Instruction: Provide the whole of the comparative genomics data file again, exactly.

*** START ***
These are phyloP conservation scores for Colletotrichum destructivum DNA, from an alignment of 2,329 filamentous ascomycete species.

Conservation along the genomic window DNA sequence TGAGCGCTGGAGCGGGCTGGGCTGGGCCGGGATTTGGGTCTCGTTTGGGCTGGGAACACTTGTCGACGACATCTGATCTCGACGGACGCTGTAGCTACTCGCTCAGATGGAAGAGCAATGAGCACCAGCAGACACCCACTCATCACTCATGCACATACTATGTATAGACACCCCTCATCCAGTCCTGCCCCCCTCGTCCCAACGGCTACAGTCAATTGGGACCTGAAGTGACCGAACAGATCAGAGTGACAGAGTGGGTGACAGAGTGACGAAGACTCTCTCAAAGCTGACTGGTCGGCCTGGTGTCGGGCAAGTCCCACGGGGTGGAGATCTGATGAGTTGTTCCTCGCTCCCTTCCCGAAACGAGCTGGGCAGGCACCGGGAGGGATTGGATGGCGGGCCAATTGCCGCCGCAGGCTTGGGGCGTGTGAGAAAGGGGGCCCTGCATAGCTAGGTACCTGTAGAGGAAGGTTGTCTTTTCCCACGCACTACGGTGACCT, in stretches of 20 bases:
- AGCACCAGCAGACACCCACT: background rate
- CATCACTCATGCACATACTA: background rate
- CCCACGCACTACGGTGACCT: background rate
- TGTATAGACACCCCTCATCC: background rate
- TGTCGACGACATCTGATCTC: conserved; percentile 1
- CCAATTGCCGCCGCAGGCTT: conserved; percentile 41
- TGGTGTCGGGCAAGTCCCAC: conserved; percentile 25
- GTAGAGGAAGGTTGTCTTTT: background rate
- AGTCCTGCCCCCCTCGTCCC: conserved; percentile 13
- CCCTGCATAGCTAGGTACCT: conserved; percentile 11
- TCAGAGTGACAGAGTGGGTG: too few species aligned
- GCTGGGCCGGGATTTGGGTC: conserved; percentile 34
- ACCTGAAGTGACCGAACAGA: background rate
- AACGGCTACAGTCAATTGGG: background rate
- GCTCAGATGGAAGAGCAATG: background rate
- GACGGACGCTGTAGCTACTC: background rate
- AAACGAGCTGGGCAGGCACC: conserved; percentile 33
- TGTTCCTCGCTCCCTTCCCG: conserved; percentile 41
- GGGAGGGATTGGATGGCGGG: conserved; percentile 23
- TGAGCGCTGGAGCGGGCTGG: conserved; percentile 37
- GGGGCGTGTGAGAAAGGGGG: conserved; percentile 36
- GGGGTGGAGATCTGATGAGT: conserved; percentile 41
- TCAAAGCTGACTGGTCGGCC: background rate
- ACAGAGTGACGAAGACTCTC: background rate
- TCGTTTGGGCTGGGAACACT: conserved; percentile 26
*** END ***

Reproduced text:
These are phyloP conservation scores for Colletotrichum destructivum DNA, from an alignment of 2,329 filamentous ascomycete species.

Conservation along the genomic window DNA sequence TGAGCGCTGGAGCGGGCTGGGCTGGGCCGGGATTTGGGTCTCGTTTGGGCTGGGAACACTTGTCGACGACATCTGATCTCGACGGACGCTGTAGCTACTCGCTCAGATGGAAGAGCAATGAGCACCAGCAGACACCCACTCATCACTCATGCACATACTATGTATAGACACCCCTCATCCAGTCCTGCCCCCCTCGTCCCAACGGCTACAGTCAATTGGGACCTGAAGTGACCGAACAGATCAGAGTGACAGAGTGGGTGACAGAGTGACGAAGACTCTCTCAAAGCTGACTGGTCGGCCTGGTGTCGGGCAAGTCCCACGGGGTGGAGATCTGATGAGTTGTTCCTCGCTCCCTTCCCGAAACGAGCTGGGCAGGCACCGGGAGGGATTGGATGGCGGGCCAATTGCCGCCGCAGGCTTGGGGCGTGTGAGAAAGGGGGCCCTGCATAGCTAGGTACCTGTAGAGGAAGGTTGTCTTTTCCCACGCACTACGGTGACCT, in stretches of 20 bases:
- AGCACCAGCAGACACCCACT: background rate
- CATCACTCATGCACATACTA: background rate
- CCCACGCACTACGGTGACCT: background rate
- TGTATAGACACCCCTCATCC: background rate
- TGTCGACGACATCTGATCTC: conserved; percentile 1
- CCAATTGCCGCCGCAGGCTT: conserved; percentile 41
- TGGTGTCGGGCAAGTCCCAC: conserved; percentile 25
- GTAGAGGAAGGTTGTCTTTT: background rate
- AGTCCTGCCCCCCTCGTCCC: conserved; percentile 13
- CCCTGCATAGCTAGGTACCT: conserved; percentile 11
- TCAGAGTGACAGAGTGGGTG: too few species aligned
- GCTGGGCCGGGATTTGGGTC: conserved; percentile 34
- ACCTGAAGTGACCGAACAGA: background rate
- AACGGCTACAGTCAATTGGG: background rate
- GCTCAGATGGAAGAGCAATG: background rate
- GACGGACGCTGTAGCTACTC: background rate
- AAACGAGCTGGGCAGGCACC: conserved; percentile 33
- TGTTCCTCGCTCCCTTCCCG: conserved; percentile 41
- GGGAGGGATTGGATGGCGGG: conserved; percentile 23
- TGAGCGCTGGAGCGGGCTGG: conserved; percentile 37
- GGGGCGTGTGAGAAAGGGGG: conserved; percentile 36
- GGGGTGGAGATCTGATGAGT: conserved; percentile 41
- TCAAAGCTGACTGGTCGGCC: background rate
- ACAGAGTGACGAAGACTCTC: background rate
- TCGTTTGGGCTGGGAACACT: conserved; percentile 26